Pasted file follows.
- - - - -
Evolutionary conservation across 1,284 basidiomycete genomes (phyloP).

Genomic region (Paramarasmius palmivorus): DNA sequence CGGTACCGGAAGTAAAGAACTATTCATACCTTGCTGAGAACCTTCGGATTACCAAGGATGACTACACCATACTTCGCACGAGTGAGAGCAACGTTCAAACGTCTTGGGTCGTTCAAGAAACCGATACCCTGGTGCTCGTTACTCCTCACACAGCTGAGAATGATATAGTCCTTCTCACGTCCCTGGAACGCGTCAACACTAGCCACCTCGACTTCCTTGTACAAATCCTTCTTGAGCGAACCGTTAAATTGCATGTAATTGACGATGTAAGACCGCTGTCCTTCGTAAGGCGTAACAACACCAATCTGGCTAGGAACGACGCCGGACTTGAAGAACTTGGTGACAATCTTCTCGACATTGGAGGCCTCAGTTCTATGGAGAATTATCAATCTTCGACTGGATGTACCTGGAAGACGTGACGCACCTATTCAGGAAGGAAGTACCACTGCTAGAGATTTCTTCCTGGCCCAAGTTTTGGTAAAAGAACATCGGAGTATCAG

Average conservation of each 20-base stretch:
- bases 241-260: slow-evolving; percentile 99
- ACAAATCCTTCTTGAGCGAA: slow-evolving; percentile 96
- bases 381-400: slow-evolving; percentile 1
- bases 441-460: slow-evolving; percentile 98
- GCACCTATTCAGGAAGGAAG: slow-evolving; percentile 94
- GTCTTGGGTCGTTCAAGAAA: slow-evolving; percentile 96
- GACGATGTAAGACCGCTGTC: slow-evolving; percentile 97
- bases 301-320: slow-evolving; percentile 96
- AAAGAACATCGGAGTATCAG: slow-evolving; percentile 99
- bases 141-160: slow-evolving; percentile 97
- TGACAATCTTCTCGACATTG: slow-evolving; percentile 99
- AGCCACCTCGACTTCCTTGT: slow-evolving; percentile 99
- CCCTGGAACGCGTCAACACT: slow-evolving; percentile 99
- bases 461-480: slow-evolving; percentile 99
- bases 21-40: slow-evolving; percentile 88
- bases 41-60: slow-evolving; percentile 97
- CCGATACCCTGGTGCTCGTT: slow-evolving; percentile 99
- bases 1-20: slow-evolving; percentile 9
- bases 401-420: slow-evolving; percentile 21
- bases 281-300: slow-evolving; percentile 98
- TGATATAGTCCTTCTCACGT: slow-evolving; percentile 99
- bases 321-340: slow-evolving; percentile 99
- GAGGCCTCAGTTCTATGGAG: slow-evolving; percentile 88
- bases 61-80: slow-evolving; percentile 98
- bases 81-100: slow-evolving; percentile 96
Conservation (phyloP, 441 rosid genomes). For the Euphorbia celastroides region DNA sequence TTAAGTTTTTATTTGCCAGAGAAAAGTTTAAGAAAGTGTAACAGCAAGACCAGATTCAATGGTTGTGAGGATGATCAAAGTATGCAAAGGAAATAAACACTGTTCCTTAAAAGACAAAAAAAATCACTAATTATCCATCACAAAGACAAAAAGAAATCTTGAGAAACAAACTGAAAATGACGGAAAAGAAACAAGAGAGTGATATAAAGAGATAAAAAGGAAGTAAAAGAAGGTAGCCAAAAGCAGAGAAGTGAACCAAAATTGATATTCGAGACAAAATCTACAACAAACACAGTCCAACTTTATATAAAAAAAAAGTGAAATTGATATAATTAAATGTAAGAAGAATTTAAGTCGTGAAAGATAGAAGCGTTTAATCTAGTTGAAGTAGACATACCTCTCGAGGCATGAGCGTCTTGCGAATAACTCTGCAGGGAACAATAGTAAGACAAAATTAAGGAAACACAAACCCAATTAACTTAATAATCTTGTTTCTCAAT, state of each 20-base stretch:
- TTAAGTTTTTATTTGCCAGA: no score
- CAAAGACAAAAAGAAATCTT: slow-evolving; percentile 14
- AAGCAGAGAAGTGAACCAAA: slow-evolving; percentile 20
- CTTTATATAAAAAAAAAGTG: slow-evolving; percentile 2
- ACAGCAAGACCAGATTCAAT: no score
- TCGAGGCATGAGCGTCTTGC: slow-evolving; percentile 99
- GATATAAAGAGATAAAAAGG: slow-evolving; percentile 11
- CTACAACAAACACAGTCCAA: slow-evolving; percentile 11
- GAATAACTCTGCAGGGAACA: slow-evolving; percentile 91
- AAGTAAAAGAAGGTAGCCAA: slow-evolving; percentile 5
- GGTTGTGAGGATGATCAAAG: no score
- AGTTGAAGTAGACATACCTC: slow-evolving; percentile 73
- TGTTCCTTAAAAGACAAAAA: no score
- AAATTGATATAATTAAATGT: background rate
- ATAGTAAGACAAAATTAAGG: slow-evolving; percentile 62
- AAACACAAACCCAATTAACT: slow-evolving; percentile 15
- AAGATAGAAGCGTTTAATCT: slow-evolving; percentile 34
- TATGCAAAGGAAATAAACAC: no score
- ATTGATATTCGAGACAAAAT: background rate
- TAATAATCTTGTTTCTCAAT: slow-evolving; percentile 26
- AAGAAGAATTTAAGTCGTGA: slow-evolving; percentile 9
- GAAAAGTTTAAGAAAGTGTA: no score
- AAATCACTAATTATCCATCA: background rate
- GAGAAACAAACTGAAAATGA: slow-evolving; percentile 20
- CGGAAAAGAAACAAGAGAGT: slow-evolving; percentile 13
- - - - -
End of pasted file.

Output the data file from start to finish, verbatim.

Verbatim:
Evolutionary conservation across 1,284 basidiomycete genomes (phyloP).

Genomic region (Paramarasmius palmivorus): DNA sequence CGGTACCGGAAGTAAAGAACTATTCATACCTTGCTGAGAACCTTCGGATTACCAAGGATGACTACACCATACTTCGCACGAGTGAGAGCAACGTTCAAACGTCTTGGGTCGTTCAAGAAACCGATACCCTGGTGCTCGTTACTCCTCACACAGCTGAGAATGATATAGTCCTTCTCACGTCCCTGGAACGCGTCAACACTAGCCACCTCGACTTCCTTGTACAAATCCTTCTTGAGCGAACCGTTAAATTGCATGTAATTGACGATGTAAGACCGCTGTCCTTCGTAAGGCGTAACAACACCAATCTGGCTAGGAACGACGCCGGACTTGAAGAACTTGGTGACAATCTTCTCGACATTGGAGGCCTCAGTTCTATGGAGAATTATCAATCTTCGACTGGATGTACCTGGAAGACGTGACGCACCTATTCAGGAAGGAAGTACCACTGCTAGAGATTTCTTCCTGGCCCAAGTTTTGGTAAAAGAACATCGGAGTATCAG

Average conservation of each 20-base stretch:
- bases 241-260: slow-evolving; percentile 99
- ACAAATCCTTCTTGAGCGAA: slow-evolving; percentile 96
- bases 381-400: slow-evolving; percentile 1
- bases 441-460: slow-evolving; percentile 98
- GCACCTATTCAGGAAGGAAG: slow-evolving; percentile 94
- GTCTTGGGTCGTTCAAGAAA: slow-evolving; percentile 96
- GACGATGTAAGACCGCTGTC: slow-evolving; percentile 97
- bases 301-320: slow-evolving; percentile 96
- AAAGAACATCGGAGTATCAG: slow-evolving; percentile 99
- bases 141-160: slow-evolving; percentile 97
- TGACAATCTTCTCGACATTG: slow-evolving; percentile 99
- AGCCACCTCGACTTCCTTGT: slow-evolving; percentile 99
- CCCTGGAACGCGTCAACACT: slow-evolving; percentile 99
- bases 461-480: slow-evolving; percentile 99
- bases 21-40: slow-evolving; percentile 88
- bases 41-60: slow-evolving; percentile 97
- CCGATACCCTGGTGCTCGTT: slow-evolving; percentile 99
- bases 1-20: slow-evolving; percentile 9
- bases 401-420: slow-evolving; percentile 21
- bases 281-300: slow-evolving; percentile 98
- TGATATAGTCCTTCTCACGT: slow-evolving; percentile 99
- bases 321-340: slow-evolving; percentile 99
- GAGGCCTCAGTTCTATGGAG: slow-evolving; percentile 88
- bases 61-80: slow-evolving; percentile 98
- bases 81-100: slow-evolving; percentile 96
Conservation (phyloP, 441 rosid genomes). For the Euphorbia celastroides region DNA sequence TTAAGTTTTTATTTGCCAGAGAAAAGTTTAAGAAAGTGTAACAGCAAGACCAGATTCAATGGTTGTGAGGATGATCAAAGTATGCAAAGGAAATAAACACTGTTCCTTAAAAGACAAAAAAAATCACTAATTATCCATCACAAAGACAAAAAGAAATCTTGAGAAACAAACTGAAAATGACGGAAAAGAAACAAGAGAGTGATATAAAGAGATAAAAAGGAAGTAAAAGAAGGTAGCCAAAAGCAGAGAAGTGAACCAAAATTGATATTCGAGACAAAATCTACAACAAACACAGTCCAACTTTATATAAAAAAAAAGTGAAATTGATATAATTAAATGTAAGAAGAATTTAAGTCGTGAAAGATAGAAGCGTTTAATCTAGTTGAAGTAGACATACCTCTCGAGGCATGAGCGTCTTGCGAATAACTCTGCAGGGAACAATAGTAAGACAAAATTAAGGAAACACAAACCCAATTAACTTAATAATCTTGTTTCTCAAT, state of each 20-base stretch:
- TTAAGTTTTTATTTGCCAGA: no score
- CAAAGACAAAAAGAAATCTT: slow-evolving; percentile 14
- AAGCAGAGAAGTGAACCAAA: slow-evolving; percentile 20
- CTTTATATAAAAAAAAAGTG: slow-evolving; percentile 2
- ACAGCAAGACCAGATTCAAT: no score
- TCGAGGCATGAGCGTCTTGC: slow-evolving; percentile 99
- GATATAAAGAGATAAAAAGG: slow-evolving; percentile 11
- CTACAACAAACACAGTCCAA: slow-evolving; percentile 11
- GAATAACTCTGCAGGGAACA: slow-evolving; percentile 91
- AAGTAAAAGAAGGTAGCCAA: slow-evolving; percentile 5
- GGTTGTGAGGATGATCAAAG: no score
- AGTTGAAGTAGACATACCTC: slow-evolving; percentile 73
- TGTTCCTTAAAAGACAAAAA: no score
- AAATTGATATAATTAAATGT: background rate
- ATAGTAAGACAAAATTAAGG: slow-evolving; percentile 62
- AAACACAAACCCAATTAACT: slow-evolving; percentile 15
- AAGATAGAAGCGTTTAATCT: slow-evolving; percentile 34
- TATGCAAAGGAAATAAACAC: no score
- ATTGATATTCGAGACAAAAT: background rate
- TAATAATCTTGTTTCTCAAT: slow-evolving; percentile 26
- AAGAAGAATTTAAGTCGTGA: slow-evolving; percentile 9
- GAAAAGTTTAAGAAAGTGTA: no score
- AAATCACTAATTATCCATCA: background rate
- GAGAAACAAACTGAAAATGA: slow-evolving; percentile 20
- CGGAAAAGAAACAAGAGAGT: slow-evolving; percentile 13